If I wanted to sell this article in a sensationalist manner, I could use one of the many statements made by Mircea Cărtărescu that at first sight would astonish his admirers and satisfy those who criticise him. “I’ve never written a novel,” “After I finished writing Blinding, I’ve only written in the minor register,” or “I’ll be happiest when I finish this damned book” – are just a few samples of the exercise in sincerity the writer made during the fourth FILIT evenings, on the stage of the National Theatre in Iaşi.
A stage he had stepped on 35 years before, “at the famous National Poetry Colloquium organised in Iaşi, when a whole lot of poets have set fire, in a manner of speaking, to this theatre, because they said things that the officials of the time found very difficult to swallow. I read out one of my poems at that time”.
But let us put in context the above statements. “I see myself as a niche author, someone whom some people like if my books are relevant to them. But I do admit that there are many other points of view and I am no longer upset by what any critic has to say. The form of diary is for me much more important than it is for other authors. Actually, I think I’ve never written anything but diaries. All my writings, all the so-called novels – although I hate this word, I’ve never written a novel –, all my poems are so personal that, ultimately, they are just fragments of a diary I’ve been keeping since September 1973, when I wrote my first notes, until today”, Mircea Cărtărescu explained.
The writer added that this exposure makes him prone to the attacks of predators, as his diary is both a “wailing wall” and a testing ground. “Where should I go and complain if not in my diary, which is the object closest to me? I don’t often find someone on whose shoulder to cry. In times of happiness, when you feel you breathe freely under a blue sky, you don’t go and write in your diary. You write in it when you’re miserable, when you’re down, when you’re crying on the floor,” Mircea Cărtărescu confessed, revealing one of the driving forces of his writing.
“I’m writing a book that, to my despair, comes out as something else”
“I’ve retired between the walls of my house, I’m no longer interested in the sound and the fury of the world, because I’m writing this book, the first serious book after Blinding. It’s been a few years since I wrote the last volume of Blinding. But, after working for 14 years for Blinding, I decided to write simpler books, to rest my brain. Children’s literature, then a book that is the subject of much debate, but to me it is satisfying – De ce iubim femeile (Why do we love women) –, a travel book. As well as other things which I see as not necessarily uncharacteristic of me, but just written in a minor register, which does not mean they are mediocre, but that they have a different pitch,” Mircea Cărtărescu admitted. The author added, however, that he felt the need to become involved again in a strong book. “In my diary, the provisional titles for it are My nocturnal life and My anomalies. It should have been a fictional, imaginary autobiography, but in the end, to my great surprise and to my despair, it transformed itself, without my intervention, against my will even, into a book that is fundamental for me. A book in which, more than ever before, my soul is being laid bare. There is no greater disclosure in my other writings, this is a book in which I’ve looked at my nocturnal life, at my interior, unconscious mental life, with a lucidity that frightens me,” the writer confessed. Mircea Cărtărescu has not managed yet to finish this volume, which already has 600 pages, but the estimates he still has to write 150. “It’s a book that goes on forever. I would have liked to write a maximum of 200 pages, about my interior structure, the part that had not been reflected in the other books. To my despair, it comes out as something else,” the author added.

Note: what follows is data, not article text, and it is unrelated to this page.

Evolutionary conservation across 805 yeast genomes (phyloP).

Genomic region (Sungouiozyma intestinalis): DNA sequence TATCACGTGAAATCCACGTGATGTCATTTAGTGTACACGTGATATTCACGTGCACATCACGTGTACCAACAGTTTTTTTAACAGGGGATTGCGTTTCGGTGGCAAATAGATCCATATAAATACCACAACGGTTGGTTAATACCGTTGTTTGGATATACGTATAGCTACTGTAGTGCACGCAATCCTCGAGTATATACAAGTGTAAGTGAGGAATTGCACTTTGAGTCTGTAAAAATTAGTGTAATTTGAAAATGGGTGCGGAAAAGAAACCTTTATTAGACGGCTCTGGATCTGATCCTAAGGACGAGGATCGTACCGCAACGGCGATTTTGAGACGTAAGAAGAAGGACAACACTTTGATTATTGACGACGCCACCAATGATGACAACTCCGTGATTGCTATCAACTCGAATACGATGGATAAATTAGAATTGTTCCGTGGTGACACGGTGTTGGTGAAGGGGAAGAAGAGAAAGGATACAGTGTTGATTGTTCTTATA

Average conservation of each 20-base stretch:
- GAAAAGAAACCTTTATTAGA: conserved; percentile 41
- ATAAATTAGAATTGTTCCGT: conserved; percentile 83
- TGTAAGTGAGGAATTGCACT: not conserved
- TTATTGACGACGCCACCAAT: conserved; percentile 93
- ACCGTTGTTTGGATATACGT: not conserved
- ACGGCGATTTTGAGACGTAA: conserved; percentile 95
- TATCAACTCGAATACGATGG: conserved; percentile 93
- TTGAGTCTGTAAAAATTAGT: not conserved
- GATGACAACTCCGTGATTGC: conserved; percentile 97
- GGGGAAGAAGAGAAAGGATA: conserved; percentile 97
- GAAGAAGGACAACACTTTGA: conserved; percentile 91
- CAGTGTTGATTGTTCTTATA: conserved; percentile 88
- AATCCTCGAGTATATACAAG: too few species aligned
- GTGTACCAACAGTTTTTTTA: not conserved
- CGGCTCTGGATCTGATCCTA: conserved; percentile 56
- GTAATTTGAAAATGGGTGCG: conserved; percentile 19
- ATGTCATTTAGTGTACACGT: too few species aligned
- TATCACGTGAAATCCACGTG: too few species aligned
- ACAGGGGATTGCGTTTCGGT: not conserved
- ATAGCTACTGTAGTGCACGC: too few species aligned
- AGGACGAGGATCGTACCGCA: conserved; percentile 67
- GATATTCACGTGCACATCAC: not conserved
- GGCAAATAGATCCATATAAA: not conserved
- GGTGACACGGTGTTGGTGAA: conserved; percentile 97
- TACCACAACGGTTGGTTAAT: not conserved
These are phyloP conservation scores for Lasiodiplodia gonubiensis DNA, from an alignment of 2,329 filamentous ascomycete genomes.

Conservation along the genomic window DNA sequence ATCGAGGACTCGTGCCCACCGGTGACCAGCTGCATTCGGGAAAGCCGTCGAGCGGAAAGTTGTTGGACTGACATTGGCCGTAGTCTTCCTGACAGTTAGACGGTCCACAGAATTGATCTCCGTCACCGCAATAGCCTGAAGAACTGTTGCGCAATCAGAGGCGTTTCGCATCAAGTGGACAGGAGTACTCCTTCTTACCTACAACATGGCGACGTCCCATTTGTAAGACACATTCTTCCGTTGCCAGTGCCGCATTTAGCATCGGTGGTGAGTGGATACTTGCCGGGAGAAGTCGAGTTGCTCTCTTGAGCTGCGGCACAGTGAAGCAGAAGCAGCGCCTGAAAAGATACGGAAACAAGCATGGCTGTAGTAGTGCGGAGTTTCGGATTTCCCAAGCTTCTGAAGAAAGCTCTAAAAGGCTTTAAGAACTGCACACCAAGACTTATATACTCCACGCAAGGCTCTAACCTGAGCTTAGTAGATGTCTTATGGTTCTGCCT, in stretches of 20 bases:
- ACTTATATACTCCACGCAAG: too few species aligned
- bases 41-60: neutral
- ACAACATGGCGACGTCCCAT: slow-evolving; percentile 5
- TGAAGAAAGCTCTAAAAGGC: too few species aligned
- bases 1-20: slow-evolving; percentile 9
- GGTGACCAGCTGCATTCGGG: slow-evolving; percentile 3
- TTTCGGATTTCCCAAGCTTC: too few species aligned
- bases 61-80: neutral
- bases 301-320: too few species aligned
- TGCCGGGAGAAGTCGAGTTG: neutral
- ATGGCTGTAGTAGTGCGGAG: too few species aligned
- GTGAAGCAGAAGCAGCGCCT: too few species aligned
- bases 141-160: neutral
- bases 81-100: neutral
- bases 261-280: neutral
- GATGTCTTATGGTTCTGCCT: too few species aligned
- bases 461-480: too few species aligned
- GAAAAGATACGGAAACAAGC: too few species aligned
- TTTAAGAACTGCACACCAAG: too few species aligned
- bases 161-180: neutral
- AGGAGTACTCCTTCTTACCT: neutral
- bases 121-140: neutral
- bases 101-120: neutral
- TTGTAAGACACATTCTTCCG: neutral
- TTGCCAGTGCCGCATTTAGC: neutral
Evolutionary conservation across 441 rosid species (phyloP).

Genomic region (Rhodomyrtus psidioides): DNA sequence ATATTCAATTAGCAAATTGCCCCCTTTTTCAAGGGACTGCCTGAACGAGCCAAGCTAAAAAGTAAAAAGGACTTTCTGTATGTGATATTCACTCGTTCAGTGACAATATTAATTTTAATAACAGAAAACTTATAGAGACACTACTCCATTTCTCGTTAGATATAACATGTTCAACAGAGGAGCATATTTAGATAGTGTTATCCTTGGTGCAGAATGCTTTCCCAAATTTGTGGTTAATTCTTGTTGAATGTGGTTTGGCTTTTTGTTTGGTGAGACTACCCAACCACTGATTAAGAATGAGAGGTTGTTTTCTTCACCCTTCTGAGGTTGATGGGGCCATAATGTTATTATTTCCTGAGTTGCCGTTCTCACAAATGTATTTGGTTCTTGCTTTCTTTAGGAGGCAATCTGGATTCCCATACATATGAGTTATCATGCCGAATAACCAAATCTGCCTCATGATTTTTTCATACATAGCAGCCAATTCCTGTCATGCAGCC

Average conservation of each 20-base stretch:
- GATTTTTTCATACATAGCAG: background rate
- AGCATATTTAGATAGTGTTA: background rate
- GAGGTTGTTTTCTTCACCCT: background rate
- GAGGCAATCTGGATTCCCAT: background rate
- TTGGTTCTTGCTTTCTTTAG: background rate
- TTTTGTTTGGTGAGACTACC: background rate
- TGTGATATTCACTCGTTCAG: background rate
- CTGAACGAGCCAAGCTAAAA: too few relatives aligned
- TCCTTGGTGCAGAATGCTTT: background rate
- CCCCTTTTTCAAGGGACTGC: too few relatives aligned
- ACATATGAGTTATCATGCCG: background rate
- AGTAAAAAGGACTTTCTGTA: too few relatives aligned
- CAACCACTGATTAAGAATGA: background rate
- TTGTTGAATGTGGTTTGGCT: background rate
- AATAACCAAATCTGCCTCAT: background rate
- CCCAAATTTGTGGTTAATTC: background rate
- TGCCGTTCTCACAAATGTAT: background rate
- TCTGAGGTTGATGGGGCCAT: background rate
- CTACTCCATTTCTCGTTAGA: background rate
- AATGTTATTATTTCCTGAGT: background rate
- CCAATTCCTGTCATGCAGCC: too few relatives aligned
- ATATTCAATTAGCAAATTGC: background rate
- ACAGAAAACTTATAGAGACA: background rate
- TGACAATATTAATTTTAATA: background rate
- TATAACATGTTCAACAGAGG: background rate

That is the reason why, at the question asked by the debate moderator, Cezar Paul-Bădescu, about what would made him happiest, the writer answered “To finish this damned book!”.
A moment that fascinated the spectators present on Saturday at the national Theatre was the one where Mircea Cărtărescu recounted seeing various characters, male and female, sitting on the edge of his bed at night. “Let me tell you: for 20 years – they’ve let me be lately – once every two-three months I would open my eyes in the middle of the night and see somebody sit on the edge of my bed. I’ve probably got 30-40 notes in my diary, written immediately after these encounters, the next day. It was always a person, a woman, a man, sometimes a child, sometimes two people at once. I went to Sinaia once and in the room where I was staying I saw two men in black. I have no idea what they are. Their image remains clear for a few seconds, it’s not ghostly, they’re concrete people. I’ve called them visitors, I don’t know what this means, I don’t know what the deal is with them, I just know that in those moments they seem as real to me as anyone else,” the writer told the audience. There were times when these visitors made their appearance more often, at other times the visits were less frequent, but, to his great relief, lately they have disappeared. “However, as they visited less often in reality, they turned up more often in my fiction. I did use this story in the book I’m writing now. I haven’t found anywhere, either in specialized literature or in literature in general, information about this issue. About human persons that just sit quietly and watch you for a few seconds. I don’t know what this means and I don’t want to think about it, either.”
Both during his confessions and at the end of the evening Mircea Cărtărescu insisted on thanking the spectators present in the theatre and the organizers of the festival for having him in Iasi, stating he was happy he made the trip.
by Răzvan Chiruţă